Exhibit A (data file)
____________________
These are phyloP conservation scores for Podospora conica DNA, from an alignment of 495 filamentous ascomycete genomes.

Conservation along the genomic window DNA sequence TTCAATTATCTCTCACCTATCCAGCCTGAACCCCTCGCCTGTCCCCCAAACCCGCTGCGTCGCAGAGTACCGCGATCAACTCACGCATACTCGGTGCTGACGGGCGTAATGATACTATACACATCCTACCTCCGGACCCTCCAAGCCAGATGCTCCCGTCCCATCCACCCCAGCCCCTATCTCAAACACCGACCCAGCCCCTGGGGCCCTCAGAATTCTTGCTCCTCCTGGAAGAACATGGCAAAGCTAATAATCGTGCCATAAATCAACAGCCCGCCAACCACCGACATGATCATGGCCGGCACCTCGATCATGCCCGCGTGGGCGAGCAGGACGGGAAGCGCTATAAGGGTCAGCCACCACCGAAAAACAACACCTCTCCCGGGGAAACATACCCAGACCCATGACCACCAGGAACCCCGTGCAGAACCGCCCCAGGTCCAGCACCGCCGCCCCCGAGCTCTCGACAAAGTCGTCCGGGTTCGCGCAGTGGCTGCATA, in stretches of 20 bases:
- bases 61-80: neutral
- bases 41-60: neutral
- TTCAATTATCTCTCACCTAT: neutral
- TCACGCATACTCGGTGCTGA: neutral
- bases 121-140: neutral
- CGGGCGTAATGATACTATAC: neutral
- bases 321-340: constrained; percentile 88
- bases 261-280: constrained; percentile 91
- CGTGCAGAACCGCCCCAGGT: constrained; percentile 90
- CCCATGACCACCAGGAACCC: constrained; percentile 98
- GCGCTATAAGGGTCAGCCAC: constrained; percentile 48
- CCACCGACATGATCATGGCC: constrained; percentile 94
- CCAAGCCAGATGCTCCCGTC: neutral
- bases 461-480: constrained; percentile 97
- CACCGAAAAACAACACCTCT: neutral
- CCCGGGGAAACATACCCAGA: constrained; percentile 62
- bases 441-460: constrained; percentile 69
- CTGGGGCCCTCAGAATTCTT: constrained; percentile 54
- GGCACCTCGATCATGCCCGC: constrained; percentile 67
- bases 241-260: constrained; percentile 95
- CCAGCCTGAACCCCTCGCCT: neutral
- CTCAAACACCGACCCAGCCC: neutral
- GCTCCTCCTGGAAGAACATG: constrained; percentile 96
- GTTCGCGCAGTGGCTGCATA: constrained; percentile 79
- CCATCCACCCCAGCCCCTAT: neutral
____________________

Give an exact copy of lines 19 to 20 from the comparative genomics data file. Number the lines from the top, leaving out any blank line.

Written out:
- bases 441-460: constrained; percentile 69
- CTGGGGCCCTCAGAATTCTT: constrained; percentile 54